New growth models: green must be part of the answer
Raghuran Rajan, Professor at Chicago University and author of ‘Fault Lines’, has said this afternoon that the world is looking for new growth paradigms. After the 2008 global economic downturn, there were a number of fiscal stimulus programmes that have now run their course. To add to this, in industrial countries, monetary policy has reached its limits, creating a climate of unease. That unease will continue until we find new ways to promote economic growth.
Speaking on ‘Economic Edge’ on Bloomberg, Professor Rajan said that a lot of what needs to be done is political, but as soon as politicians indicate the will to act, market pressure subsides and political ambition subsequently fades away.
There was a limit to what China could do, according to Jonathan Fenby, also interviewed on the programme, while Rajan said that India faced problems which could be overcome if the political will was there. At the US Fed, there was some anxiety that monetary policy had reached its limits.
Inevitably, the programme looked to the the US and the BRIC economies as the main players in this drama, whilst also recognising the stalemate in the eurozone. The UK did get a mention, in the question of whether the Olympics would be helpful for London. The Beijing Olympics marked a renaissance in China, so could the same happen in the UK?
It’s obviously too early to answer that question, but I have two reflections for a Friday afternoon. First, aggressive spending cuts in economies that clearly cannot handle them must subside. Here at home, the UK must surely change economic policy after this week. The wall-to-wall media coverage of events in E20 has prevented further analysis of our shocking growth figures, but with open gossip about George Osborne being replaced as Chancellor, the Government cannot go on laying the blame for the UK’s continued recession at the eurozone. Call it Plan B, call it Plan A+, call it whatever you like, but a change on course has to happen.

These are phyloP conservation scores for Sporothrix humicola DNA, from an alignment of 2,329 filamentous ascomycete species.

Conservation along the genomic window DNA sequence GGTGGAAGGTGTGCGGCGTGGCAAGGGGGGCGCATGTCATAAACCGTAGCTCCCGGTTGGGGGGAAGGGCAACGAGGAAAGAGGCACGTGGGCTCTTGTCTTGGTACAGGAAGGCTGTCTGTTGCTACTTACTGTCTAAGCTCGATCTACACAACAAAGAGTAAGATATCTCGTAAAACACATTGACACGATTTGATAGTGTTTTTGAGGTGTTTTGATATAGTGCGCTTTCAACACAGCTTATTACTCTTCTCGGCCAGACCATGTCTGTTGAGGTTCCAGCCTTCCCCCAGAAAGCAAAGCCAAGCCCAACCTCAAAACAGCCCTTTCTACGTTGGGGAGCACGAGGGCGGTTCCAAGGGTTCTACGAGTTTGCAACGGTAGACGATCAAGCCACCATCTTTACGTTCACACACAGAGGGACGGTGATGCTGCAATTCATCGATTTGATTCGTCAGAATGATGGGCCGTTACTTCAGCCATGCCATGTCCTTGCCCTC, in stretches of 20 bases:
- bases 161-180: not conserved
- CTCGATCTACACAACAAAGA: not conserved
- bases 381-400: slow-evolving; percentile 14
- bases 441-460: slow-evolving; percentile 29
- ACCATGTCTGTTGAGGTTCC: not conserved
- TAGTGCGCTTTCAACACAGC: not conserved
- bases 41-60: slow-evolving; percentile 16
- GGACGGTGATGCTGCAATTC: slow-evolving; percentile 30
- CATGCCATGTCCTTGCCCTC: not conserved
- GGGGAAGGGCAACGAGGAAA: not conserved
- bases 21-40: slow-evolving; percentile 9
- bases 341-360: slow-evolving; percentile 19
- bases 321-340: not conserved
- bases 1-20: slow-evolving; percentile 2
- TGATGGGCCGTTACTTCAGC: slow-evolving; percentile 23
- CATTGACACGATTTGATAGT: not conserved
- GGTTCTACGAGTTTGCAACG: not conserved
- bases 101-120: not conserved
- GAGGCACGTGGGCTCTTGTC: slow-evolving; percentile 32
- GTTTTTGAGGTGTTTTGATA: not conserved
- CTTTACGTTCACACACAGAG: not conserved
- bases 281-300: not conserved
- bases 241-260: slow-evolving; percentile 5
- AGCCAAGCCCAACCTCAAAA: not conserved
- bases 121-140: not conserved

Second, smart, green investment must form part of the answer. President Obama has spoken today of a Congress to-do list, in which one of his proposals is for Congress to renew tax breaks for green energy companies. Obama has described the uncertainty felt by companies producing wind turbines, solar panels and other green products, who fear tax rises will force them to lay off staff.
Let’s not be naive: this is a Presidential election year and Obama is in campaign mode, yet this must surely be the focus of our ideas. If cuts are not the answer at this time, where to invest? Green technology, which will contribute to both a rebalanced economy and a cleaner, more sustainable future, must be prioritised, in the US, in the UK, and elsewhere.
The problems facing the world economy are fiendishly difficult, and whilst I probably haven’t answered Raghuran Rajan’s conundrum of a new growth model, I do think that green, clean investment is one part of the solution.